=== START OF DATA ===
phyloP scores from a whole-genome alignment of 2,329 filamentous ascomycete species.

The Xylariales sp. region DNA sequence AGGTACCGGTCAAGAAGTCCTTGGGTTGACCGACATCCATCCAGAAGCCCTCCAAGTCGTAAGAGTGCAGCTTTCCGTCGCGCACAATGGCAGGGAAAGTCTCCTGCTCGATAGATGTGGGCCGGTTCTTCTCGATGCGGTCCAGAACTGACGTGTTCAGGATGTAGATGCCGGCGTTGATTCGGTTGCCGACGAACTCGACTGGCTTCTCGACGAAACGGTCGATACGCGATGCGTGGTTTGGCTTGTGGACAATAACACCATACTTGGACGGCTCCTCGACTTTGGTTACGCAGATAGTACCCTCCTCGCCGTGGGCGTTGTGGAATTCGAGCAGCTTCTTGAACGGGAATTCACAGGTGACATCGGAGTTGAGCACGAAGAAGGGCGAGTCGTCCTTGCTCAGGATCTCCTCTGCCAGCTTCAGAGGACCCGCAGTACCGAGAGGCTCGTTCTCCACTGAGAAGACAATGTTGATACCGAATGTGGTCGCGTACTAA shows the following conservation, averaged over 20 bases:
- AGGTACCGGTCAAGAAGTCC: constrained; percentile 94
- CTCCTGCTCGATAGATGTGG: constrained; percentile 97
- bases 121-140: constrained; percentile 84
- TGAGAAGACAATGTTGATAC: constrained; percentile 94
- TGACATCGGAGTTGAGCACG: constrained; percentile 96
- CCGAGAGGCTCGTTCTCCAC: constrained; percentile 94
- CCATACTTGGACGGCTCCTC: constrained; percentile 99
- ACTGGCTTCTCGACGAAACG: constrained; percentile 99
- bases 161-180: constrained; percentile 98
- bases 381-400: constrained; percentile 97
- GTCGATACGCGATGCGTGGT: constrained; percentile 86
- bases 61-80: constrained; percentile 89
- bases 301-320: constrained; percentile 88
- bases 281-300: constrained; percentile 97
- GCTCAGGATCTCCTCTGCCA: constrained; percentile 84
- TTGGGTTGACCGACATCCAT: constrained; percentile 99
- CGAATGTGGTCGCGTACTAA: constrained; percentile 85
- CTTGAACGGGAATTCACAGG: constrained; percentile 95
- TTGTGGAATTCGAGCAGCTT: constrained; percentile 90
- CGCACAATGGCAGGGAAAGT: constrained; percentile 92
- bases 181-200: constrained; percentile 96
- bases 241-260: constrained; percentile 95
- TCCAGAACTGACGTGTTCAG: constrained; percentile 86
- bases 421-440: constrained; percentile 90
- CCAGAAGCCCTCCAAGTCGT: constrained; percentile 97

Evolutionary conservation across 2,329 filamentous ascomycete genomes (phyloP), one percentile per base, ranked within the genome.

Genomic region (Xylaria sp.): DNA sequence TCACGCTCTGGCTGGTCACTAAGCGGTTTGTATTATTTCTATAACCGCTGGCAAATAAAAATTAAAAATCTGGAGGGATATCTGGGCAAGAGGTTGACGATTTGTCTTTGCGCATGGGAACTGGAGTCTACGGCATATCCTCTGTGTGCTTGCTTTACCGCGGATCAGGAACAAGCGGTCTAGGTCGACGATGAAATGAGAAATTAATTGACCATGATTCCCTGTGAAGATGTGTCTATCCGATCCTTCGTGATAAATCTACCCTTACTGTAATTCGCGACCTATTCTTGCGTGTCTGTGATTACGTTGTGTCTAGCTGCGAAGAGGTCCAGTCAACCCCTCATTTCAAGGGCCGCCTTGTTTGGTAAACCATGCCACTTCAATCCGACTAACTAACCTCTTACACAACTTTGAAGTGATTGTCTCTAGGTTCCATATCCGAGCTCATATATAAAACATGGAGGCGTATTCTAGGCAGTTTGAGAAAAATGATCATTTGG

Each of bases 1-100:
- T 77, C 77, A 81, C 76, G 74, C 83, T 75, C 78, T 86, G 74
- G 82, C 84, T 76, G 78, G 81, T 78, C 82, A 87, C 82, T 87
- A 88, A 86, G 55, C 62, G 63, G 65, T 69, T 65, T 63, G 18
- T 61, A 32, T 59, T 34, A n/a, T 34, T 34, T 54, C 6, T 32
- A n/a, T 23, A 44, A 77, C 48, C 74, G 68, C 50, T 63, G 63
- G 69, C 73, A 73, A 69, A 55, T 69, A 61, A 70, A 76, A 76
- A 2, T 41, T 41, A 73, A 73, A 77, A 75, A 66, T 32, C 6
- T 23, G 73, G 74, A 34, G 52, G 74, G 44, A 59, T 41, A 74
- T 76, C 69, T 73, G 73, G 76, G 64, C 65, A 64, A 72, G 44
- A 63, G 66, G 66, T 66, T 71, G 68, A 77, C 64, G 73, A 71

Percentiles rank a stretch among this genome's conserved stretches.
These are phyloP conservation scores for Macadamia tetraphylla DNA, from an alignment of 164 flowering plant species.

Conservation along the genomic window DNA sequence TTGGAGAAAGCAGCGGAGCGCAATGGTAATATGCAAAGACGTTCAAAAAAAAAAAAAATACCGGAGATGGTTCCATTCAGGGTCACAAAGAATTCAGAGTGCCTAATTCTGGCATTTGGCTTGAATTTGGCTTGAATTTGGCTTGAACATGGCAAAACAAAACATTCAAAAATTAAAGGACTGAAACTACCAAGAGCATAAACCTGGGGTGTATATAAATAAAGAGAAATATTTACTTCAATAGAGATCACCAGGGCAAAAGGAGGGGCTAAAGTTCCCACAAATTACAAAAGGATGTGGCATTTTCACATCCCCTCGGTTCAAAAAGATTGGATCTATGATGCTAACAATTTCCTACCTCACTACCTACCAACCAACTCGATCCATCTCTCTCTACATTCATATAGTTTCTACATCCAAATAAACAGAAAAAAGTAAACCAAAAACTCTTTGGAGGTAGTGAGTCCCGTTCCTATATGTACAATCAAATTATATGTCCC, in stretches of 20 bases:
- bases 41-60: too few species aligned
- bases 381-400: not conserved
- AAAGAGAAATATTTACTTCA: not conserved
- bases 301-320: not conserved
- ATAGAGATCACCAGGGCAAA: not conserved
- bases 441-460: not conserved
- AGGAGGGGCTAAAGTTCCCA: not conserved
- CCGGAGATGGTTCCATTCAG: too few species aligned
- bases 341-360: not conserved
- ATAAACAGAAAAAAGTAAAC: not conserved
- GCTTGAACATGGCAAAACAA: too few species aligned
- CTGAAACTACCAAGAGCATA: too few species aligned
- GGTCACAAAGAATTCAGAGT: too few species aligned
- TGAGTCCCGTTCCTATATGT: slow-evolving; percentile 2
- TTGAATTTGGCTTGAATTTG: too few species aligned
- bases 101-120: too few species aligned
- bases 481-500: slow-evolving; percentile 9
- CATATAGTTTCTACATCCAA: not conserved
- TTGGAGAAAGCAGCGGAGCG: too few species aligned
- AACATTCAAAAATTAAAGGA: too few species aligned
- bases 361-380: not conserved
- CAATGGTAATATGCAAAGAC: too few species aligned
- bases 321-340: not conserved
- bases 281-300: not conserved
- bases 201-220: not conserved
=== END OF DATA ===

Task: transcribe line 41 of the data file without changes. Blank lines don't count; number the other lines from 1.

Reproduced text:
Percentiles rank a stretch among this genome's conserved stretches.